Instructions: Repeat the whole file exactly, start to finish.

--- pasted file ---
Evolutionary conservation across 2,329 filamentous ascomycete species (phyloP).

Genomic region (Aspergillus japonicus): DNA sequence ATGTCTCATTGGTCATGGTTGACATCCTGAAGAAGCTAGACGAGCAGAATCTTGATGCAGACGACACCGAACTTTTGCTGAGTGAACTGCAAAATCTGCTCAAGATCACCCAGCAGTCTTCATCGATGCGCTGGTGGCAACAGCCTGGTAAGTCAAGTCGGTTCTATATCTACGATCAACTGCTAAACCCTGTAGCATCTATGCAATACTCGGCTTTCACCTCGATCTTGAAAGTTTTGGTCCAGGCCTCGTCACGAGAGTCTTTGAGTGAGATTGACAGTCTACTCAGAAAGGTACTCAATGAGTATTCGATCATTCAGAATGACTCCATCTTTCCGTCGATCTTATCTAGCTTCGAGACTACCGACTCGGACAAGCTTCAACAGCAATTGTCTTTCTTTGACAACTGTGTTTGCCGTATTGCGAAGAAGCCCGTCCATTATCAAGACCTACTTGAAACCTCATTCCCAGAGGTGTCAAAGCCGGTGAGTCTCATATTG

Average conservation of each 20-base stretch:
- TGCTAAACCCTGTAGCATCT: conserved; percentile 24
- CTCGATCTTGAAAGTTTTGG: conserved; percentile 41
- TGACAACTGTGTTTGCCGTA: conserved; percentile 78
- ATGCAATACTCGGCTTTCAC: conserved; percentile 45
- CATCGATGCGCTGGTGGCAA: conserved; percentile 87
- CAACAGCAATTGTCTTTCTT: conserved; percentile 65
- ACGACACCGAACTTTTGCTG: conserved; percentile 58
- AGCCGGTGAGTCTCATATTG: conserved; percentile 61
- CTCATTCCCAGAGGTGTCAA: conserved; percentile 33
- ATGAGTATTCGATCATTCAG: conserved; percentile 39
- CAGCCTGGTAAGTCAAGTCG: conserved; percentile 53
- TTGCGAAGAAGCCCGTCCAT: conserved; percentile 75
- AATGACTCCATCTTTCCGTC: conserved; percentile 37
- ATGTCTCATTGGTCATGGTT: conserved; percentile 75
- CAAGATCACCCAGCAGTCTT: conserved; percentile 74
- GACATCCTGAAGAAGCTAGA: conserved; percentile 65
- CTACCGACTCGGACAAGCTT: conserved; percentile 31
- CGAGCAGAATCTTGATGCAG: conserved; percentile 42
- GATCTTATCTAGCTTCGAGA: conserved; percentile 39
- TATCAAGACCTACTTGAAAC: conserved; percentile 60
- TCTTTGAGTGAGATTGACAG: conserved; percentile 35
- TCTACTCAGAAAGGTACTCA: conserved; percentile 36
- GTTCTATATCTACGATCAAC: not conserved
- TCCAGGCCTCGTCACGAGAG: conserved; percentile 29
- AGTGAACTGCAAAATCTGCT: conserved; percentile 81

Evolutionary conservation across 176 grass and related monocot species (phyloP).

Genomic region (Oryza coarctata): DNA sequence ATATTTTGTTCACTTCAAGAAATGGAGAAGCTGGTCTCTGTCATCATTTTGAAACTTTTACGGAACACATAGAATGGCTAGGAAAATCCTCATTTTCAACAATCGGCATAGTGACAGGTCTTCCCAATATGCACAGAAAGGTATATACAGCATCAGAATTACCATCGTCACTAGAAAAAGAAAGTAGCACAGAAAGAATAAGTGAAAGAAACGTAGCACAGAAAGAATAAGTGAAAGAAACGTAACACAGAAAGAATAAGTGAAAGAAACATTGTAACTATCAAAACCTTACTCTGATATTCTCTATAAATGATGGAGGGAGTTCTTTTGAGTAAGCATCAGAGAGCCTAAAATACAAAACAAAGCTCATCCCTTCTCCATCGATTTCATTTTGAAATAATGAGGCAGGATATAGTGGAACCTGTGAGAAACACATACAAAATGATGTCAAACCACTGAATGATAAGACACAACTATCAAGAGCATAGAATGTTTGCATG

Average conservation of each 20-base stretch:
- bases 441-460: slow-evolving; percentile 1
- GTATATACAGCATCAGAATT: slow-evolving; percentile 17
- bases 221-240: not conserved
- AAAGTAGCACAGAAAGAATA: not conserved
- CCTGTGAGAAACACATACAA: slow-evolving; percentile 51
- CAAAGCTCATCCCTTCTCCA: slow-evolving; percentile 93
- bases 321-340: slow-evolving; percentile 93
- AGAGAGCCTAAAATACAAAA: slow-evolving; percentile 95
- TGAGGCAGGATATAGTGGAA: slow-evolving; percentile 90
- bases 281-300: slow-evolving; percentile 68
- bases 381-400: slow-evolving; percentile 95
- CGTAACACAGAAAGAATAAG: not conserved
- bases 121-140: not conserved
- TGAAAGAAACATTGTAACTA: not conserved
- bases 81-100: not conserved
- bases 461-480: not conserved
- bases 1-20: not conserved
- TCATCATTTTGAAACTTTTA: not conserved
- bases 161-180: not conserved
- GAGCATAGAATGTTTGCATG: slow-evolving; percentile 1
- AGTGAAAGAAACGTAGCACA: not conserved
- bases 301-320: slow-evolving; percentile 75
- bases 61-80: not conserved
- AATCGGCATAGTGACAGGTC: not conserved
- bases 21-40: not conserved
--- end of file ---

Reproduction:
Evolutionary conservation across 2,329 filamentous ascomycete species (phyloP).

Genomic region (Aspergillus japonicus): DNA sequence ATGTCTCATTGGTCATGGTTGACATCCTGAAGAAGCTAGACGAGCAGAATCTTGATGCAGACGACACCGAACTTTTGCTGAGTGAACTGCAAAATCTGCTCAAGATCACCCAGCAGTCTTCATCGATGCGCTGGTGGCAACAGCCTGGTAAGTCAAGTCGGTTCTATATCTACGATCAACTGCTAAACCCTGTAGCATCTATGCAATACTCGGCTTTCACCTCGATCTTGAAAGTTTTGGTCCAGGCCTCGTCACGAGAGTCTTTGAGTGAGATTGACAGTCTACTCAGAAAGGTACTCAATGAGTATTCGATCATTCAGAATGACTCCATCTTTCCGTCGATCTTATCTAGCTTCGAGACTACCGACTCGGACAAGCTTCAACAGCAATTGTCTTTCTTTGACAACTGTGTTTGCCGTATTGCGAAGAAGCCCGTCCATTATCAAGACCTACTTGAAACCTCATTCCCAGAGGTGTCAAAGCCGGTGAGTCTCATATTG

Average conservation of each 20-base stretch:
- TGCTAAACCCTGTAGCATCT: conserved; percentile 24
- CTCGATCTTGAAAGTTTTGG: conserved; percentile 41
- TGACAACTGTGTTTGCCGTA: conserved; percentile 78
- ATGCAATACTCGGCTTTCAC: conserved; percentile 45
- CATCGATGCGCTGGTGGCAA: conserved; percentile 87
- CAACAGCAATTGTCTTTCTT: conserved; percentile 65
- ACGACACCGAACTTTTGCTG: conserved; percentile 58
- AGCCGGTGAGTCTCATATTG: conserved; percentile 61
- CTCATTCCCAGAGGTGTCAA: conserved; percentile 33
- ATGAGTATTCGATCATTCAG: conserved; percentile 39
- CAGCCTGGTAAGTCAAGTCG: conserved; percentile 53
- TTGCGAAGAAGCCCGTCCAT: conserved; percentile 75
- AATGACTCCATCTTTCCGTC: conserved; percentile 37
- ATGTCTCATTGGTCATGGTT: conserved; percentile 75
- CAAGATCACCCAGCAGTCTT: conserved; percentile 74
- GACATCCTGAAGAAGCTAGA: conserved; percentile 65
- CTACCGACTCGGACAAGCTT: conserved; percentile 31
- CGAGCAGAATCTTGATGCAG: conserved; percentile 42
- GATCTTATCTAGCTTCGAGA: conserved; percentile 39
- TATCAAGACCTACTTGAAAC: conserved; percentile 60
- TCTTTGAGTGAGATTGACAG: conserved; percentile 35
- TCTACTCAGAAAGGTACTCA: conserved; percentile 36
- GTTCTATATCTACGATCAAC: not conserved
- TCCAGGCCTCGTCACGAGAG: conserved; percentile 29
- AGTGAACTGCAAAATCTGCT: conserved; percentile 81

Evolutionary conservation across 176 grass and related monocot species (phyloP).

Genomic region (Oryza coarctata): DNA sequence ATATTTTGTTCACTTCAAGAAATGGAGAAGCTGGTCTCTGTCATCATTTTGAAACTTTTACGGAACACATAGAATGGCTAGGAAAATCCTCATTTTCAACAATCGGCATAGTGACAGGTCTTCCCAATATGCACAGAAAGGTATATACAGCATCAGAATTACCATCGTCACTAGAAAAAGAAAGTAGCACAGAAAGAATAAGTGAAAGAAACGTAGCACAGAAAGAATAAGTGAAAGAAACGTAACACAGAAAGAATAAGTGAAAGAAACATTGTAACTATCAAAACCTTACTCTGATATTCTCTATAAATGATGGAGGGAGTTCTTTTGAGTAAGCATCAGAGAGCCTAAAATACAAAACAAAGCTCATCCCTTCTCCATCGATTTCATTTTGAAATAATGAGGCAGGATATAGTGGAACCTGTGAGAAACACATACAAAATGATGTCAAACCACTGAATGATAAGACACAACTATCAAGAGCATAGAATGTTTGCATG

Average conservation of each 20-base stretch:
- bases 441-460: slow-evolving; percentile 1
- GTATATACAGCATCAGAATT: slow-evolving; percentile 17
- bases 221-240: not conserved
- AAAGTAGCACAGAAAGAATA: not conserved
- CCTGTGAGAAACACATACAA: slow-evolving; percentile 51
- CAAAGCTCATCCCTTCTCCA: slow-evolving; percentile 93
- bases 321-340: slow-evolving; percentile 93
- AGAGAGCCTAAAATACAAAA: slow-evolving; percentile 95
- TGAGGCAGGATATAGTGGAA: slow-evolving; percentile 90
- bases 281-300: slow-evolving; percentile 68
- bases 381-400: slow-evolving; percentile 95
- CGTAACACAGAAAGAATAAG: not conserved
- bases 121-140: not conserved
- TGAAAGAAACATTGTAACTA: not conserved
- bases 81-100: not conserved
- bases 461-480: not conserved
- bases 1-20: not conserved
- TCATCATTTTGAAACTTTTA: not conserved
- bases 161-180: not conserved
- GAGCATAGAATGTTTGCATG: slow-evolving; percentile 1
- AGTGAAAGAAACGTAGCACA: not conserved
- bases 301-320: slow-evolving; percentile 75
- bases 61-80: not conserved
- AATCGGCATAGTGACAGGTC: not conserved
- bases 21-40: not conserved